Lynn Leavet read a letter from the President of the Santa Monica-Malibu PTA Council, Laura Robinson, which stated the PTA Council was concerned that there be “insufficient consideration of educational institutions [in the City]. We believe the updated land use and circulation elements should explicitly recognize, protect, and promote the value of educational institutions.”

Pico Neighborhood Association representative Maria Loya said, “In this process we need to look at economic development and not just in terms of what developments are going to bring to the City in terms of tax base but economic development in terms of jobs and preserving small businesses in the City.”

Council members also commented on a variety of policy areas including historic preservation, mass transit, and airport land uses.

Council member Ken Genser said, “Some people were under the impression that this was a policy document. I see this as a fairly neutral analysis.”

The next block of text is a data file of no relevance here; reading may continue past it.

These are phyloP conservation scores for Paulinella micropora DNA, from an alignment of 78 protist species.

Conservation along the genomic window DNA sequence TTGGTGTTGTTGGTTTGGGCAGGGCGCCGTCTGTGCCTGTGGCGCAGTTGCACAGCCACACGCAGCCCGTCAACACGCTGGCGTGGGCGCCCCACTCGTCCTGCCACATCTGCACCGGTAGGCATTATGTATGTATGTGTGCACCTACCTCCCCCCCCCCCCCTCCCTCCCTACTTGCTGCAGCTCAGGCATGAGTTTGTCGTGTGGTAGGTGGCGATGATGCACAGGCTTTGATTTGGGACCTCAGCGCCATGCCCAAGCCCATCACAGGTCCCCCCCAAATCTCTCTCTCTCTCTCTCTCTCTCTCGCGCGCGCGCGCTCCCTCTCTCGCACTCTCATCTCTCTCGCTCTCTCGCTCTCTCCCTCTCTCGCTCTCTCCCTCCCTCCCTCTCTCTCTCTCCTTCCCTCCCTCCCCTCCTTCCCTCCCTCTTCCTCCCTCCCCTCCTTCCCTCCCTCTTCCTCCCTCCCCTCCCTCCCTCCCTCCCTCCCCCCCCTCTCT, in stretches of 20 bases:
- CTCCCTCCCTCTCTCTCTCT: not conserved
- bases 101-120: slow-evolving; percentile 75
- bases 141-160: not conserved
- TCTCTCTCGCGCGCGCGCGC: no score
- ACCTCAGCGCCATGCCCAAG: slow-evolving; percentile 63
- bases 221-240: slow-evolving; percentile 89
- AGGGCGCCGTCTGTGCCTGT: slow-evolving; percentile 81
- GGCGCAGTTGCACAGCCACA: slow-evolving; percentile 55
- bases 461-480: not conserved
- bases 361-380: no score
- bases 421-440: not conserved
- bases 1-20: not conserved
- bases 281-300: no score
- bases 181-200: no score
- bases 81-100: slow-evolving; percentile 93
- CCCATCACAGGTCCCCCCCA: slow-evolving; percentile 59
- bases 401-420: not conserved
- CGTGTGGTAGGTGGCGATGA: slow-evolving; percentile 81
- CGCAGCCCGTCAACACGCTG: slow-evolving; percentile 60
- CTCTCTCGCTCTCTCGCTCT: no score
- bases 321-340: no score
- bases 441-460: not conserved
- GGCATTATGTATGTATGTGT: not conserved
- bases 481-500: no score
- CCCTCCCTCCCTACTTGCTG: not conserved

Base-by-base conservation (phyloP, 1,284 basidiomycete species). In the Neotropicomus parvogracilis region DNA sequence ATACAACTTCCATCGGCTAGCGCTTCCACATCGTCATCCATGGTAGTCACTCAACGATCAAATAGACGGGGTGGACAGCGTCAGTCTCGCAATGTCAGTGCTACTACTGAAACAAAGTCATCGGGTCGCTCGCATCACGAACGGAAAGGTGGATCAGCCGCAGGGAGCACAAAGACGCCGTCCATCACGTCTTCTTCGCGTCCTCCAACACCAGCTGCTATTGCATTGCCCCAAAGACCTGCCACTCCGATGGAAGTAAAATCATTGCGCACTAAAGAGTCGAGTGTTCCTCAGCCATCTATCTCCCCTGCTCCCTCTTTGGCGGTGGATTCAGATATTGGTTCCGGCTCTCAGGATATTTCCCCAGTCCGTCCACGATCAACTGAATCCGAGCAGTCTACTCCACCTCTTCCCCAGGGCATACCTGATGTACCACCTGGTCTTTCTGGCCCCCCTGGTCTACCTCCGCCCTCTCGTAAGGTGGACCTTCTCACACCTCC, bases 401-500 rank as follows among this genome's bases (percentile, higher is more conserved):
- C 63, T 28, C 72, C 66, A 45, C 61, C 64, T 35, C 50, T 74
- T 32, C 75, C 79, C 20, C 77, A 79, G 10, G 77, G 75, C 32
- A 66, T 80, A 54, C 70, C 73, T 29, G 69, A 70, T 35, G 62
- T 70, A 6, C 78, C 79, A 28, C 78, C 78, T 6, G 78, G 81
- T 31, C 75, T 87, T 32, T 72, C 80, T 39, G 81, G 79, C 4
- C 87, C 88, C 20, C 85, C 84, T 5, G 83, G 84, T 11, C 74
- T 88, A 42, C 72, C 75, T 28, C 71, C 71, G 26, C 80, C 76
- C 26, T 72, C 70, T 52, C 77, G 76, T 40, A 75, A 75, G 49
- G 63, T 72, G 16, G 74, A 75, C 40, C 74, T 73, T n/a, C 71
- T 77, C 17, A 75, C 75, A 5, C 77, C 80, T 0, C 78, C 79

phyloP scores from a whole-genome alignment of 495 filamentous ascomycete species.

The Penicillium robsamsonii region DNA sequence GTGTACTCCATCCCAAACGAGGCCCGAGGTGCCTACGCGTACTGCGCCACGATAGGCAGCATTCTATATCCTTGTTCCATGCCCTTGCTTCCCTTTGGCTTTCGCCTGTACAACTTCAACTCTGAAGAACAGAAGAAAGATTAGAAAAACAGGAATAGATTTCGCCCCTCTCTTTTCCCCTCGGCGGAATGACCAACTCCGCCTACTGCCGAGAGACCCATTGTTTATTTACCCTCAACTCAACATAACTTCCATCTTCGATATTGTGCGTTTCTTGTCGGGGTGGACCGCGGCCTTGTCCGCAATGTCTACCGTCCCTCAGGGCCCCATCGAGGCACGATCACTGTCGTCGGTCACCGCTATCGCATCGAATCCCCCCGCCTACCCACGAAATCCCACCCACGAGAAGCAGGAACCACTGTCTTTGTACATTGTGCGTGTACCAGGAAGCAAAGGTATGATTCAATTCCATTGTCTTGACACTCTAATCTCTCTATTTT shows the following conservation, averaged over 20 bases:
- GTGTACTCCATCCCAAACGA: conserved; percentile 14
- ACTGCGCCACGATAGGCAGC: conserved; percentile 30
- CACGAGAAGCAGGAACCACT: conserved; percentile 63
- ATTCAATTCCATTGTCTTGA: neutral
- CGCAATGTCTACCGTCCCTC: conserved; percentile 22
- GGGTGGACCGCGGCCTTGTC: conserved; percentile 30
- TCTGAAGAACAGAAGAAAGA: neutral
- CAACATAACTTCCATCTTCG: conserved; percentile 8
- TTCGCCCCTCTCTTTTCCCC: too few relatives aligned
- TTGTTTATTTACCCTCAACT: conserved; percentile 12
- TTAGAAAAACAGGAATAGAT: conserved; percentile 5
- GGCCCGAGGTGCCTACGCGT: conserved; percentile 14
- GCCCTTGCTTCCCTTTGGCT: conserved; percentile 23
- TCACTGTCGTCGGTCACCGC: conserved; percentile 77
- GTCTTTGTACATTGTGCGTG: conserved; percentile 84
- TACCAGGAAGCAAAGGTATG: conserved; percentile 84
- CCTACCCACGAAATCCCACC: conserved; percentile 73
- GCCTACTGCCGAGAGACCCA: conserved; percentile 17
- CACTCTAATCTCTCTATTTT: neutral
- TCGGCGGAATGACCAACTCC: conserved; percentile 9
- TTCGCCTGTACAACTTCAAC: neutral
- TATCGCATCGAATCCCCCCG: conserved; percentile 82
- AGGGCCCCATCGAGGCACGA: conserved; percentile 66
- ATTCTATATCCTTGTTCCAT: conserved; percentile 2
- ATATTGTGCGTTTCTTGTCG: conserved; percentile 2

Mayor Pam O’Connor agreed, saying that the report is a “neutral analysis because it is raising issues we need to think about as we move forward.” One of those issues, she said, was “residential growth and how much residential growth we need to accommodate.” She also pointed out that growth issues need to be talked about because “growth will be coming to the region.”In an interview with the Mirror, Jonathon Lait, a Principal City Planner, said that City staff will now “develop alternatives that will be presented to the Planning Commission in November and tentatively to the Council in December.” The alternatives will then be further refined and presented to the community in either late winter or early spring. A workshop on the alternatives is tentatively scheduled for April of 2006, at which time another report will be prepared and presented to both the Planning Commission and the City Council.